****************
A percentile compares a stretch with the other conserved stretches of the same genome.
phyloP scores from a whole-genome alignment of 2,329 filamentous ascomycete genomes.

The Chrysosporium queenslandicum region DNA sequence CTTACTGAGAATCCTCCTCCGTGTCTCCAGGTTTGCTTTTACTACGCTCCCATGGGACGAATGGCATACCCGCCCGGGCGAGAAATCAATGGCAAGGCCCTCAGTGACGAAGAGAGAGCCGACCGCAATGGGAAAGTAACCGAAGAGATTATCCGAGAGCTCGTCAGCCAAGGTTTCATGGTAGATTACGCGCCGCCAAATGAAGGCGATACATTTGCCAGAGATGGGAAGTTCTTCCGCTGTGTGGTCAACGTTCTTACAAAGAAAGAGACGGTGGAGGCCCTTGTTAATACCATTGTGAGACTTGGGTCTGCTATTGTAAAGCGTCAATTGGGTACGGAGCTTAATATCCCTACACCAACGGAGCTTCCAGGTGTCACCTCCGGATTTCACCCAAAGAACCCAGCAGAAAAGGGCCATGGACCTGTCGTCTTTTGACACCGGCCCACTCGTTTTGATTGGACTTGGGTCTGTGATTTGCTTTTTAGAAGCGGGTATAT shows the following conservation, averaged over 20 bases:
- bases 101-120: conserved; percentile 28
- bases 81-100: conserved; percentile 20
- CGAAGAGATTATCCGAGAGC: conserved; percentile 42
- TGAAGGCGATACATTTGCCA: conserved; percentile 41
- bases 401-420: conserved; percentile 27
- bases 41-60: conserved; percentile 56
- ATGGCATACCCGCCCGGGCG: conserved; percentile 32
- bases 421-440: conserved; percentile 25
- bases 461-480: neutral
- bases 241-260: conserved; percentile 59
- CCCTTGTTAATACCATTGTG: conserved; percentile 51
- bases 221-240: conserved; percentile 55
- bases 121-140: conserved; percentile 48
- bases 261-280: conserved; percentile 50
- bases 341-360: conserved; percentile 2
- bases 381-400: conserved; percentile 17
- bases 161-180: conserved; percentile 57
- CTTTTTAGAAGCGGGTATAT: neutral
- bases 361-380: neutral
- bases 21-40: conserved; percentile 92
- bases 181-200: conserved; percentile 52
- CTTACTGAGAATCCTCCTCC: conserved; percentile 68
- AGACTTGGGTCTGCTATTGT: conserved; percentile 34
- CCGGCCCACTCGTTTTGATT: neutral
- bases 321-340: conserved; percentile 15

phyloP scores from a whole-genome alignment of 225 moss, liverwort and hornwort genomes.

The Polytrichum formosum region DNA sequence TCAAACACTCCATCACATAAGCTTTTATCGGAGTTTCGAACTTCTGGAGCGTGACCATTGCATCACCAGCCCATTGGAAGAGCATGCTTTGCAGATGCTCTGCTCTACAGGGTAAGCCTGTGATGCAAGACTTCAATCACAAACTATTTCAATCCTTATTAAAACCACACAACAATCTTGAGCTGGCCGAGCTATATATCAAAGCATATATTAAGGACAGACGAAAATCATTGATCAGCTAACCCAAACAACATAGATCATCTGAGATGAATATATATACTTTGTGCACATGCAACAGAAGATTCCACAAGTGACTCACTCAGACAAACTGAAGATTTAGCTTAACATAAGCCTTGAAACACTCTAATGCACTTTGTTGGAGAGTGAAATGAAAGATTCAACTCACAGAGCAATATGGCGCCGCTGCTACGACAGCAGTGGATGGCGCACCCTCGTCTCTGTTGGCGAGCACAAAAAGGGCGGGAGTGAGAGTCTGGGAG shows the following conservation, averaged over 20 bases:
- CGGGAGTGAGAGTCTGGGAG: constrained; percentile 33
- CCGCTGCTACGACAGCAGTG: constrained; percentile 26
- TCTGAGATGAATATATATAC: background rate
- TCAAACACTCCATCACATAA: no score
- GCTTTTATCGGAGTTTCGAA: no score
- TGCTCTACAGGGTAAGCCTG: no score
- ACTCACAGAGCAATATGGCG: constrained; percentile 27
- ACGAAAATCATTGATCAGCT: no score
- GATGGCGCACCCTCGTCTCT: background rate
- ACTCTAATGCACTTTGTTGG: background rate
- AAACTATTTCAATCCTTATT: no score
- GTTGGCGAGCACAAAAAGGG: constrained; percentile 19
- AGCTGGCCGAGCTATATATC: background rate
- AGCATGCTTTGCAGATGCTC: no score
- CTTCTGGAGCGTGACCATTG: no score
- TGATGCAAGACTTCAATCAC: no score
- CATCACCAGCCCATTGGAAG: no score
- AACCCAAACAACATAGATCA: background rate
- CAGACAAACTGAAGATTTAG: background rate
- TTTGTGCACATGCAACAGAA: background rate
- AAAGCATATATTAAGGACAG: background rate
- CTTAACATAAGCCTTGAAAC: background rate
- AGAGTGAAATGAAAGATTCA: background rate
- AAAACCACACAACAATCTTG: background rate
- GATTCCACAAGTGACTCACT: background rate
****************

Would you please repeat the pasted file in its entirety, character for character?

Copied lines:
A percentile compares a stretch with the other conserved stretches of the same genome.
phyloP scores from a whole-genome alignment of 2,329 filamentous ascomycete genomes.

The Chrysosporium queenslandicum region DNA sequence CTTACTGAGAATCCTCCTCCGTGTCTCCAGGTTTGCTTTTACTACGCTCCCATGGGACGAATGGCATACCCGCCCGGGCGAGAAATCAATGGCAAGGCCCTCAGTGACGAAGAGAGAGCCGACCGCAATGGGAAAGTAACCGAAGAGATTATCCGAGAGCTCGTCAGCCAAGGTTTCATGGTAGATTACGCGCCGCCAAATGAAGGCGATACATTTGCCAGAGATGGGAAGTTCTTCCGCTGTGTGGTCAACGTTCTTACAAAGAAAGAGACGGTGGAGGCCCTTGTTAATACCATTGTGAGACTTGGGTCTGCTATTGTAAAGCGTCAATTGGGTACGGAGCTTAATATCCCTACACCAACGGAGCTTCCAGGTGTCACCTCCGGATTTCACCCAAAGAACCCAGCAGAAAAGGGCCATGGACCTGTCGTCTTTTGACACCGGCCCACTCGTTTTGATTGGACTTGGGTCTGTGATTTGCTTTTTAGAAGCGGGTATAT shows the following conservation, averaged over 20 bases:
- bases 101-120: conserved; percentile 28
- bases 81-100: conserved; percentile 20
- CGAAGAGATTATCCGAGAGC: conserved; percentile 42
- TGAAGGCGATACATTTGCCA: conserved; percentile 41
- bases 401-420: conserved; percentile 27
- bases 41-60: conserved; percentile 56
- ATGGCATACCCGCCCGGGCG: conserved; percentile 32
- bases 421-440: conserved; percentile 25
- bases 461-480: neutral
- bases 241-260: conserved; percentile 59
- CCCTTGTTAATACCATTGTG: conserved; percentile 51
- bases 221-240: conserved; percentile 55
- bases 121-140: conserved; percentile 48
- bases 261-280: conserved; percentile 50
- bases 341-360: conserved; percentile 2
- bases 381-400: conserved; percentile 17
- bases 161-180: conserved; percentile 57
- CTTTTTAGAAGCGGGTATAT: neutral
- bases 361-380: neutral
- bases 21-40: conserved; percentile 92
- bases 181-200: conserved; percentile 52
- CTTACTGAGAATCCTCCTCC: conserved; percentile 68
- AGACTTGGGTCTGCTATTGT: conserved; percentile 34
- CCGGCCCACTCGTTTTGATT: neutral
- bases 321-340: conserved; percentile 15

phyloP scores from a whole-genome alignment of 225 moss, liverwort and hornwort genomes.

The Polytrichum formosum region DNA sequence TCAAACACTCCATCACATAAGCTTTTATCGGAGTTTCGAACTTCTGGAGCGTGACCATTGCATCACCAGCCCATTGGAAGAGCATGCTTTGCAGATGCTCTGCTCTACAGGGTAAGCCTGTGATGCAAGACTTCAATCACAAACTATTTCAATCCTTATTAAAACCACACAACAATCTTGAGCTGGCCGAGCTATATATCAAAGCATATATTAAGGACAGACGAAAATCATTGATCAGCTAACCCAAACAACATAGATCATCTGAGATGAATATATATACTTTGTGCACATGCAACAGAAGATTCCACAAGTGACTCACTCAGACAAACTGAAGATTTAGCTTAACATAAGCCTTGAAACACTCTAATGCACTTTGTTGGAGAGTGAAATGAAAGATTCAACTCACAGAGCAATATGGCGCCGCTGCTACGACAGCAGTGGATGGCGCACCCTCGTCTCTGTTGGCGAGCACAAAAAGGGCGGGAGTGAGAGTCTGGGAG shows the following conservation, averaged over 20 bases:
- CGGGAGTGAGAGTCTGGGAG: constrained; percentile 33
- CCGCTGCTACGACAGCAGTG: constrained; percentile 26
- TCTGAGATGAATATATATAC: background rate
- TCAAACACTCCATCACATAA: no score
- GCTTTTATCGGAGTTTCGAA: no score
- TGCTCTACAGGGTAAGCCTG: no score
- ACTCACAGAGCAATATGGCG: constrained; percentile 27
- ACGAAAATCATTGATCAGCT: no score
- GATGGCGCACCCTCGTCTCT: background rate
- ACTCTAATGCACTTTGTTGG: background rate
- AAACTATTTCAATCCTTATT: no score
- GTTGGCGAGCACAAAAAGGG: constrained; percentile 19
- AGCTGGCCGAGCTATATATC: background rate
- AGCATGCTTTGCAGATGCTC: no score
- CTTCTGGAGCGTGACCATTG: no score
- TGATGCAAGACTTCAATCAC: no score
- CATCACCAGCCCATTGGAAG: no score
- AACCCAAACAACATAGATCA: background rate
- CAGACAAACTGAAGATTTAG: background rate
- TTTGTGCACATGCAACAGAA: background rate
- AAAGCATATATTAAGGACAG: background rate
- CTTAACATAAGCCTTGAAAC: background rate
- AGAGTGAAATGAAAGATTCA: background rate
- AAAACCACACAACAATCTTG: background rate
- GATTCCACAAGTGACTCACT: background rate